© 2018

Quantitative Models for Microscopic to Macroscopic Biological Macromolecules and Tissues

  • Luis Olivares-Quiroz
  • Osbaldo Resendis-Antonio

Table of contents

  1. Front Matter
    Pages i-xiii
  2. Curtis Balusek, Hyea Hwang, Anthony Hazel, Karl Lundquist, Anna Pavlova, James C. Gumbart
    Pages 1-20
  3. David Alejandro de la Rosa Pérez, Carlos Omar Germán-Garrido, Raúl Aragón-Franco, Jose Gadú Campos-Saucedo, Cesar López-Camarillo, Minerva Camacho-Nuez et al.
    Pages 21-36
  4. Sergei Fedotov, Helena Stage
    Pages 37-58
  5. Francisco J. Sevilla
    Pages 59-86
  6. Ruben Fossion, Jean Pierre J. Fossion, Ana Leonor Rivera, Octavio A. Lecona, Juan C. Toledo-Roy, Karla P. García-Pelagio et al.
    Pages 87-109
  7. Ana Leonor Rivera, Bruno Estañol, Adriana Robles-Cabrera, Juan C. Toledo-Roy, Ruben Fossion, Alejandro Frank
    Pages 111-131
  8. Ammar Jalalimanesh, Christina Kuttler, Rodolfo García-Contreras, Judith Pérez-Velázquez
    Pages 133-147
  9. J. C. Torres-Romero, María Elizbeth Alvarez-Sánchez, K. Fernández-Martín, L. C. Alvarez-Sánchez, V. Arana-Argáez, M. Ramírez-Camacho et al.
    Pages 149-168
  10. Alejandra Armengol-Alonso, Meztli L. Matadamas-Guzman, Osbaldo Resendis-Antonio
    Pages 169-188
  11. Back Matter
    Pages 217-226

About this book


This book presents cutting-edge research on the use of physical and mathematical formalisms to model and quantitatively analyze biological phenomena ranging from microscopic to macroscopic systems. The systems discussed in this compilation cover protein folding pathways, gene regulation in prostate cancer, quorum sensing in bacteria to mathematical and physical descriptions to analyze anomalous diffusion in patchy environments and the physical mechanisms that drive active motion in large sets of particles, both fundamental descriptions that can be applied to different phenomena in biology. All chapters are written by well-known experts on their respective research fields with a vast amount of scientific discussion and references in order the interested reader can pursue a further reading. Given these features, we consider  Quantitative Models for Microscopic to Macroscopic Biological Macromolecules and Tissues  as an excellent and up-to-date resource and reference for advanced undergraduate students, graduate students and junior researchers interested in the latest developments at the intersection of physics, mathematics, molecular biology, and computational sciences. Such research field, without hesitation, is one of the most interesting, challenging and active of this century and the next.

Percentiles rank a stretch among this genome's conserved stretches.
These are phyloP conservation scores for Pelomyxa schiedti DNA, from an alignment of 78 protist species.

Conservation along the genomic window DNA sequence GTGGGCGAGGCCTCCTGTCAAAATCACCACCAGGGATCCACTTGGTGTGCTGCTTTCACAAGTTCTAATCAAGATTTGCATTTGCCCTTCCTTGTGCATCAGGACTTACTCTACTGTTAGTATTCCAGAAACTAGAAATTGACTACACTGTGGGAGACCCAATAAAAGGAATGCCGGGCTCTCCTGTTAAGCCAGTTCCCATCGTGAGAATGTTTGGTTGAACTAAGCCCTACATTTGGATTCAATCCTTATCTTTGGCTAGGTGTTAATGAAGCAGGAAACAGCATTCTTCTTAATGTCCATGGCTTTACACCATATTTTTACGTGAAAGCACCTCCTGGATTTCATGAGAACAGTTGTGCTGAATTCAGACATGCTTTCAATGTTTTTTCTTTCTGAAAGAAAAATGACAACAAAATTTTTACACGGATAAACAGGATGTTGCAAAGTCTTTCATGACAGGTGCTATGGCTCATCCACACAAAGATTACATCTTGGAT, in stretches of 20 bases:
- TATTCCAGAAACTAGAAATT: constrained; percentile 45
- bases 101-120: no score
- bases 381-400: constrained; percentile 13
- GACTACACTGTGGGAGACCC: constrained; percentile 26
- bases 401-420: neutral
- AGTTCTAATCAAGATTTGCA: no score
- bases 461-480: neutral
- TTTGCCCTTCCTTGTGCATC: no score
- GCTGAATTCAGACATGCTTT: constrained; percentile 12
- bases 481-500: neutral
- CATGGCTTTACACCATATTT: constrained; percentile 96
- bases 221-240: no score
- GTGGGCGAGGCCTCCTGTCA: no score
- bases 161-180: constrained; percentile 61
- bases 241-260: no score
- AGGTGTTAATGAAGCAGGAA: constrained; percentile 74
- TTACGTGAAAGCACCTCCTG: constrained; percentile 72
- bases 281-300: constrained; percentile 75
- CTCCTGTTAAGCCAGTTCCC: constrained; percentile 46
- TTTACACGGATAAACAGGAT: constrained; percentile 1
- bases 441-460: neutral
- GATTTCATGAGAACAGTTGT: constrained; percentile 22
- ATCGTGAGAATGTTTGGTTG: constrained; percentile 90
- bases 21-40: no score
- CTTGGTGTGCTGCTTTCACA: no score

protein-folding pathways stochastic processes quantitative models in biology gene expression analysis computational biology biological physics macroscopic quantitative models microscopic quantitative models heterogeneous patchy environments

Editors and affiliations

  • Luis Olivares-Quiroz
    • 1
  • Osbaldo Resendis-Antonio
    • 2
  1. 1.Universidad Autónoma de la Ciudad de México (UACM)Mexico CityMexico
  2. 2.Human Systems Biology LaboratoryInstituto Nacional de Medicina Genómica (INMEGEN)México CityMexico

About the editors

Luis Olivares-Quiroz is currently full-time physics professor, researcher, and lecturer at Universidad Autonoma de la Ciudad de Mexico (UACM). He obtained his PhD in 2007 with a thesis on the statistical mechanics of protein folding and its connection to the glass transition. After receiving his PhD, he has been involved actively in research at the interface of physics and molecular biology, particularly on the application of statistical physics, stochastic process, complex networks, and genetic algorithms (GAs) to the analysis of protein folding and unfolding, peptide and protein translocation across membranes, identification of active sites in biological macromolecules as well as computer simulations of interacting potentials for protein folding using GAs. He has been invited to different research institutions both in Mexico and abroad: Department of Biochemistry, University of Arizona, Tucson (USA); Forschungszentrum (Germany); Faculté des Sciences, University of Nantes (France); Department of Physics, Georgia Tech at Atlanta (USA); and the Biophysical Sciences Institute at Durham University (UK). In Mexico, he has been an active and intense promoter of research in biological physics. In 2009 he was granted the National Prize for Science Dissemination for the publishing of a book on the quantum physics of ultracold liquids and gases. He has been also editor-in-chief of Physical Biology of Proteins and Peptides: Theory, Experiment, and Simulation published by Springer in 2015.


Osbaldo Resendis-Antonio is professor of systems biology at the National Institute of Genome Medicine (INMEGEN) and the Research Support Network (RAIUNAM) at the National Institute of Medical Sciences and Nutrition Salvador Zubirán, both in México City. After receiving a Ph.D. in physics in 2003, he switched the emphasis of his research to systems biology, first as a postdoctoral fellow in the Institute Henry Poincare (France), the Center for Nitrogen Fixation-UNAM (México); and the Department of Systems Biology at the University of California San Diego (USA); and then as a principal researcher at the Center for Genomic Sciences-UNAM, México, in 2008. He has been visiting professor in the Systems Biology Department at Harvard Medical School (USA), the group of Bioinformatics and Systems Biology at the University of Rostock (Germany), and the Institute for Systems Biology at Seattle, Washington (USA). His research interest is focused to survey the metabolic pathway alterations associated with multifactorial diseases, such as cancer, through the integrative description among genome-scale metabolic reconstructions, high-throughput data, and the development of constraint based modeling.

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